- How will I know that Dysport therapy is working?
- When should I schedule another treatment session?
- What is the Important Safety Information I should know about Dysport?
- What are the possible side effects of Dysport?
Your medical history
Before starting treatment with Dysport, you should tell your doctor about all of your medical conditions, especially any that may affect your muscles and nerves. You should also inform your doctor of all other medical conditions, including if you have or have had:
- Any problems with breathing, swallowing, or bleeding
- A slow or irregular heartbeat or rhythm
- Any side effect or allergy to any botulinum toxin product
Also, let your doctor know if you are:
- Planning to have surgery
- Pregnant or plan to become pregnant; it is not known if Dysport can harm your unborn baby
- Breastfeeding or planning to breastfeed; it is not known if Dysport can pass into breast milk
It is important to inform your doctor if you have ever received any other botulinum toxin products in the past or had an allergic reaction to Botox, Xeomin, or Myobloc,* or had treatment with any of these products in the last 4 months.
Also, let your doctor know if you have recently received an antibiotic by injection or are currently taking any prescription or nonprescription medications, muscle relaxants, sleep medicines, allergy/cold medicines, vitamins, or herbal supplements.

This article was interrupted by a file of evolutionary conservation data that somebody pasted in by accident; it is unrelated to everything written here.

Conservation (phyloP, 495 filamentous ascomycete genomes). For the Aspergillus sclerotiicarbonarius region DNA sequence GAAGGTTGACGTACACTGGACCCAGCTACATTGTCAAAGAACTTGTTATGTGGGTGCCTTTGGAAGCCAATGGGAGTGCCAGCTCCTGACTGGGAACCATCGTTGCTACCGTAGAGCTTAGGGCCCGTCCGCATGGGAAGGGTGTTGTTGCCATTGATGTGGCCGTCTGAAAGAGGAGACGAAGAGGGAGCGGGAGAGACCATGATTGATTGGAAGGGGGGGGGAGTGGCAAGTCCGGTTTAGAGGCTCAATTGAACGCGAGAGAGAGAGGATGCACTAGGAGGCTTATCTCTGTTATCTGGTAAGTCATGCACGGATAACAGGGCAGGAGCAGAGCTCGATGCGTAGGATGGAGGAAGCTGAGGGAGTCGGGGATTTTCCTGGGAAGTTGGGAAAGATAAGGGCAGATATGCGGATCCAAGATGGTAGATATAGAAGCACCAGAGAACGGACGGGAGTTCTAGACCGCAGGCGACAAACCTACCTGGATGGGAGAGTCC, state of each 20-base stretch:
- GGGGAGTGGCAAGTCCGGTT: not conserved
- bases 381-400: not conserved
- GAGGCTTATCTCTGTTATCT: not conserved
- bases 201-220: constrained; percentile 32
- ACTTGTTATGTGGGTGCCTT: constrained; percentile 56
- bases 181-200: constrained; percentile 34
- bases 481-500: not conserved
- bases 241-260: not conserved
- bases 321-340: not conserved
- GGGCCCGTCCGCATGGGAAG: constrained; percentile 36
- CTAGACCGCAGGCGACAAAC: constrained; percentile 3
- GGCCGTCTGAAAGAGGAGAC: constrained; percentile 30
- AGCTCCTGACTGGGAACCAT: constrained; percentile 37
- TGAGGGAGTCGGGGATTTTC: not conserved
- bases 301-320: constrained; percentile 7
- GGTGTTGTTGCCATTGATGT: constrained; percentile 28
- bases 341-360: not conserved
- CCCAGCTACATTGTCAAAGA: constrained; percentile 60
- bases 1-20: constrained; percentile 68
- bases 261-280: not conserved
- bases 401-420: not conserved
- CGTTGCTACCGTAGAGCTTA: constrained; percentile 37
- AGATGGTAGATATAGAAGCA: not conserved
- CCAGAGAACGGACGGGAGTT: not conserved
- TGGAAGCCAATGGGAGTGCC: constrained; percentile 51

Before starting any new medicines, be sure to tell your doctor if you have ever had treatment with Dysport.
You can receive treatment with Dysport even if you have been treated with another botulinum toxin in the past, such as Botox, Xeomin, or Myobloc.*
Dysport was studied in adults with spasticity, including those who had:
- Already used another botulinum toxin
- Never used any botulinum toxin
Tell your doctor if you have received any botulinum toxin product in the last 4 months and which product you received. Do not take Dysport if you had any allergic reaction to any of these other botulinum toxin products.
Dysport should be given at least 12 weeks after the last injection. Also inform your doctor if you are allergic to any of the inactive ingredients in Dysport, including human albumin or cow’s milk protein.
*Botox®, Xeomin®, and Myobloc® are registered trademarks of their respective owners.